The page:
Have you traveled through Myanmar before? What was your preferred mode of transportation? Did you have the long romantic train ride through the countryside or did you do as we did and hop on the nearest plane, which provided quick, inexpensive travel?
After spending a couple hours in Taipei, relaxing in the EVA Lounge and showering, we headed off to our next flight – this one to Bangkok on Thai Airways then after a short connection, continuing on to Yangon, but first, I had to get a photo with Hello Kitty herself. Who knew she was such an aviation aficionado?
We were on Thai’s Airbus 330s for both legs on this portion of the journey – different planes, but the same configuration. Since we flew in on EVA’s Royal Laurel Business Class, continuing on in Business was included in the price we paid, and it was a nice continuation. Thai’s Royal Silk (Business Class) on these planes is a bit out dated, but still much nicer than flying in their coach seats.
We boarded through Door 1L on each of these flights, while the majority of our fellow passengers boarded through 2L, right behind the business class cabin. We were surprised at how quickly these planes were boarded and we pulled away from the gate. The seats are angle flat seats – going to 131 degrees of recline. Unlike the EVA flight, there is almost no privacy in these seats. That being said these seats are perfectly fine for a couple hour day time flight. We actually flew these seats a few years ago from Bangkok to Seoul and they did allow us to sleep a bit.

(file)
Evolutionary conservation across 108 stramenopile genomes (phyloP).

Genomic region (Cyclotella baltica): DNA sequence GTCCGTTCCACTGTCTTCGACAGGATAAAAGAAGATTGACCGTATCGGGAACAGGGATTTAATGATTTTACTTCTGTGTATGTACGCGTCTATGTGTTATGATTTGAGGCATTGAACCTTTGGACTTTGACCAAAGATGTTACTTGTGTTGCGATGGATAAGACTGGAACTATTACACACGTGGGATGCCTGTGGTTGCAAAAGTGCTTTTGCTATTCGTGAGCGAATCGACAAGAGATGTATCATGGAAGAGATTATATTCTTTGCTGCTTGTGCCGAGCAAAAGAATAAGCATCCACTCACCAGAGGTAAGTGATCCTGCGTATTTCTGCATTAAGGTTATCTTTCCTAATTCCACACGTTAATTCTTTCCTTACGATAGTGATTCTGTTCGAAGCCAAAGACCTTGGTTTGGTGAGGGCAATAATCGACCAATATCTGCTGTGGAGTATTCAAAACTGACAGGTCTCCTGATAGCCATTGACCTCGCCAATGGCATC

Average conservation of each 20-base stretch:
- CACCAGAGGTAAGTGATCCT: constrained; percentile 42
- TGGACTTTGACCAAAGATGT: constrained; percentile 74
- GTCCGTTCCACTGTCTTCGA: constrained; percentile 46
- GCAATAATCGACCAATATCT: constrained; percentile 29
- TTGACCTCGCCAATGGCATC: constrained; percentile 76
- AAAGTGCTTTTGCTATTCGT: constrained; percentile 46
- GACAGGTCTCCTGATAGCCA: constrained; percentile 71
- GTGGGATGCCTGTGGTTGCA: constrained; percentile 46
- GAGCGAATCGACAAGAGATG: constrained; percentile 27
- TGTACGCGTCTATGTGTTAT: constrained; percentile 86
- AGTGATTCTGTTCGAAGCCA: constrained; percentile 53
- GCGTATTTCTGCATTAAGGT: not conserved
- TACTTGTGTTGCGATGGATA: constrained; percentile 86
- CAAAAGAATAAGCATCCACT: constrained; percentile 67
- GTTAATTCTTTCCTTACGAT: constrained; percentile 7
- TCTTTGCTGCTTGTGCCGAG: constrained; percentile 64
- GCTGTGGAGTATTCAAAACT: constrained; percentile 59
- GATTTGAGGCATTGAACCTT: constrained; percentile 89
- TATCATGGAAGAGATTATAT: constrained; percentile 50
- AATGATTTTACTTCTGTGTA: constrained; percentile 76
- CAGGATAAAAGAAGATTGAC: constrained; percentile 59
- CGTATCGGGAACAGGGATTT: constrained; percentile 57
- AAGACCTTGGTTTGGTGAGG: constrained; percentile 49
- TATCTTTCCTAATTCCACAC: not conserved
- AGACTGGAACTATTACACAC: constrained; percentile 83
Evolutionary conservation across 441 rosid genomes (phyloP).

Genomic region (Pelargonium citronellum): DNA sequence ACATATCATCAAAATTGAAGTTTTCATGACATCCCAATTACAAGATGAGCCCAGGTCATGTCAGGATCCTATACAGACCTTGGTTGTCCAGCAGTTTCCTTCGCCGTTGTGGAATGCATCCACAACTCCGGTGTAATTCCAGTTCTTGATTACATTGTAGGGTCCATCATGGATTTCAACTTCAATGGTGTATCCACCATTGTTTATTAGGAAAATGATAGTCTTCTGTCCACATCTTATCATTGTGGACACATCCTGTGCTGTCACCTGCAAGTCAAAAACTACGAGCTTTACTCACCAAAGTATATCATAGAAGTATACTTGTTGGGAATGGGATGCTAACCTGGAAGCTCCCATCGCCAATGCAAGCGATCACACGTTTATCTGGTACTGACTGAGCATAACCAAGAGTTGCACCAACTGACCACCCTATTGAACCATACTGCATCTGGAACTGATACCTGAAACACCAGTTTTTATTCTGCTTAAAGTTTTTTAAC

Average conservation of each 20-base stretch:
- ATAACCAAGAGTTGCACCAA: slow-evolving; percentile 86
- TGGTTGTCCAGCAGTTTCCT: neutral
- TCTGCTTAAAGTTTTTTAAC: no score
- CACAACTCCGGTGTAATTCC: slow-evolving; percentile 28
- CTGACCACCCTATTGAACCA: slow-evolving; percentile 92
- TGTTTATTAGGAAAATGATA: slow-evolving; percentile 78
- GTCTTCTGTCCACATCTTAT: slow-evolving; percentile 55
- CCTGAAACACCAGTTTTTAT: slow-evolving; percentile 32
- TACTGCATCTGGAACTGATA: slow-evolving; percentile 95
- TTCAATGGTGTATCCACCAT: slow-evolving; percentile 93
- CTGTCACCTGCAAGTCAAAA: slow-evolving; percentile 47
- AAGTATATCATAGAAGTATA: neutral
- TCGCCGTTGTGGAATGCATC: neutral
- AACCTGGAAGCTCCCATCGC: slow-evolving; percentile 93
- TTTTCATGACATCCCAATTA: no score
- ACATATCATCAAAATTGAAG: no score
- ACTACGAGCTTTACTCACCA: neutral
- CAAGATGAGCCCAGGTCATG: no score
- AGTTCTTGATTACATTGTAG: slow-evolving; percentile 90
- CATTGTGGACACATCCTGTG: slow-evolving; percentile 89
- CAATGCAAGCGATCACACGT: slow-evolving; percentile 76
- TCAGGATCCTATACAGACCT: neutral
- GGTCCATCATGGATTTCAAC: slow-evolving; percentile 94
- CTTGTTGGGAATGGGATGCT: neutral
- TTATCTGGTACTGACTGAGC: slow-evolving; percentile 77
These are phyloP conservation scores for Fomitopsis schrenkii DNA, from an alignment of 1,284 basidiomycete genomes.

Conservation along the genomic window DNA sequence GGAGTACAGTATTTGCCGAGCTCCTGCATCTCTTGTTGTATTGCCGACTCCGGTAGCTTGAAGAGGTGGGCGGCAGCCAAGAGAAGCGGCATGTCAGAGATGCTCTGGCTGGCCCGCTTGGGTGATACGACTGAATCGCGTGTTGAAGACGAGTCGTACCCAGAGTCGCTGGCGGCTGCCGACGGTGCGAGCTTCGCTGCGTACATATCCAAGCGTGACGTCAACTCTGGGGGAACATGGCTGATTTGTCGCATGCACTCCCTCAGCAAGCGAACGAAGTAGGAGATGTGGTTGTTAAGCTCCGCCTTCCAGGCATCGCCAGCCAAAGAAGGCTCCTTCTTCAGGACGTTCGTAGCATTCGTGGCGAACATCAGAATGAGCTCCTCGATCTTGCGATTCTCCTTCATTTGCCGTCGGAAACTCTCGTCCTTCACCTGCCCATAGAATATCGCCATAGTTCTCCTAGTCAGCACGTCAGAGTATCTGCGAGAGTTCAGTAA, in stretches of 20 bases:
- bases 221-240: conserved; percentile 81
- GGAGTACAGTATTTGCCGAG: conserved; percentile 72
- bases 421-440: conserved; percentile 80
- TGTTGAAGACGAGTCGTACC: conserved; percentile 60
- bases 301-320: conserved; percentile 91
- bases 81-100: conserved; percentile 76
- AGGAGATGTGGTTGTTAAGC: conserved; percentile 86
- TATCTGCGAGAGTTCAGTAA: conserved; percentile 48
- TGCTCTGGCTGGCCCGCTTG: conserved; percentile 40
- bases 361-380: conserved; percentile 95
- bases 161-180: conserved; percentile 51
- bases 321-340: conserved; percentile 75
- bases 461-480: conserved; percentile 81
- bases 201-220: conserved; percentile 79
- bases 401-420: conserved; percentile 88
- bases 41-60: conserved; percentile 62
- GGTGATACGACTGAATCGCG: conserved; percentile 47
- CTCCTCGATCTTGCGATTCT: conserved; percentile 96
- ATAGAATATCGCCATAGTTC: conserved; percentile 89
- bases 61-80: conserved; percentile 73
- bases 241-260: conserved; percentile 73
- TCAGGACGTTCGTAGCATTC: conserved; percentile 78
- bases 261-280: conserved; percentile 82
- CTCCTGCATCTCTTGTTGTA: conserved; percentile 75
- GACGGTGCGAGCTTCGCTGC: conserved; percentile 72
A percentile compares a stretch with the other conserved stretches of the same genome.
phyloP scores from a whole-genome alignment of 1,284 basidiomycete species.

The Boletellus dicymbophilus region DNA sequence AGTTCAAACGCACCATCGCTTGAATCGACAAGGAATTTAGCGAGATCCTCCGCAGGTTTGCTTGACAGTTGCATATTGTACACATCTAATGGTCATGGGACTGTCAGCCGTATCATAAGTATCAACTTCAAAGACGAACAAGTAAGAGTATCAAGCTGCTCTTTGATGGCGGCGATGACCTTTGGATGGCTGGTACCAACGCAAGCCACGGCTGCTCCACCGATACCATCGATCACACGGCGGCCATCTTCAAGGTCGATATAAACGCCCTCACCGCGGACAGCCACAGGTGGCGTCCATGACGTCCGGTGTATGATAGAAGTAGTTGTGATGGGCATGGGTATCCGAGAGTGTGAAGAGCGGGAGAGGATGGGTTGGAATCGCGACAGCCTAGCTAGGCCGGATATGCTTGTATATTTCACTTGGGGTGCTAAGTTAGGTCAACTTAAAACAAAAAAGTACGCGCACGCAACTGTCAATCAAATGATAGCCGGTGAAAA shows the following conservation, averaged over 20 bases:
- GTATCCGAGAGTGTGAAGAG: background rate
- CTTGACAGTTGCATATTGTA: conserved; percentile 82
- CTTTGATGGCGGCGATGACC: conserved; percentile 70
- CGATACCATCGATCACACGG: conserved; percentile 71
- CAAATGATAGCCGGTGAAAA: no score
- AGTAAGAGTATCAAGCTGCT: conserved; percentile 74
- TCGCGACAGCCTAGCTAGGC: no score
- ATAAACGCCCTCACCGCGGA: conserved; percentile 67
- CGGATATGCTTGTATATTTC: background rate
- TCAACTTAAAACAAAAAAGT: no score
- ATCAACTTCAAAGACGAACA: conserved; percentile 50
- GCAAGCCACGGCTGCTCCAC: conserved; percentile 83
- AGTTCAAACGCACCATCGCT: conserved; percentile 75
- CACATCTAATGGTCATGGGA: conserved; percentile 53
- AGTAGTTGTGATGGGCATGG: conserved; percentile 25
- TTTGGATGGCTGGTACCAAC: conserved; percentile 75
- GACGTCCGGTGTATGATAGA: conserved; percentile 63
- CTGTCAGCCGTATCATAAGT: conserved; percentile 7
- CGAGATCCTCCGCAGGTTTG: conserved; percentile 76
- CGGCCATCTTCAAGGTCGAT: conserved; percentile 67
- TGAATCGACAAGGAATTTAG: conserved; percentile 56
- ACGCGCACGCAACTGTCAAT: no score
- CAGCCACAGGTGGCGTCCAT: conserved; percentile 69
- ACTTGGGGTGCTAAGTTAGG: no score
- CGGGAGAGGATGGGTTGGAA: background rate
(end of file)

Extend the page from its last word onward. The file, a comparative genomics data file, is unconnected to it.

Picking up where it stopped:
After we sat down and the rest of the plane boarded, we were offered a pre-departure drink, which we chose champagne and orange juice. On both of these flights, we were served Veuve Clicquot N.V – which is a perfectly fine selection – one that we often will give as host gifts back home.
From Taipei to Bangkok, I decided not to have a full meal – I had eaten quite a bit on the flight to Taipei. I just had some more fruit and another couple glasses of Veuve. From Bangkok to Yangon, I did decide to grab a bite to eat and it was really great. I decided to try to Prawn Pad Thai and I have to say that was a wonderful decision – it was better than any restaurant Pad Thai I’ve had.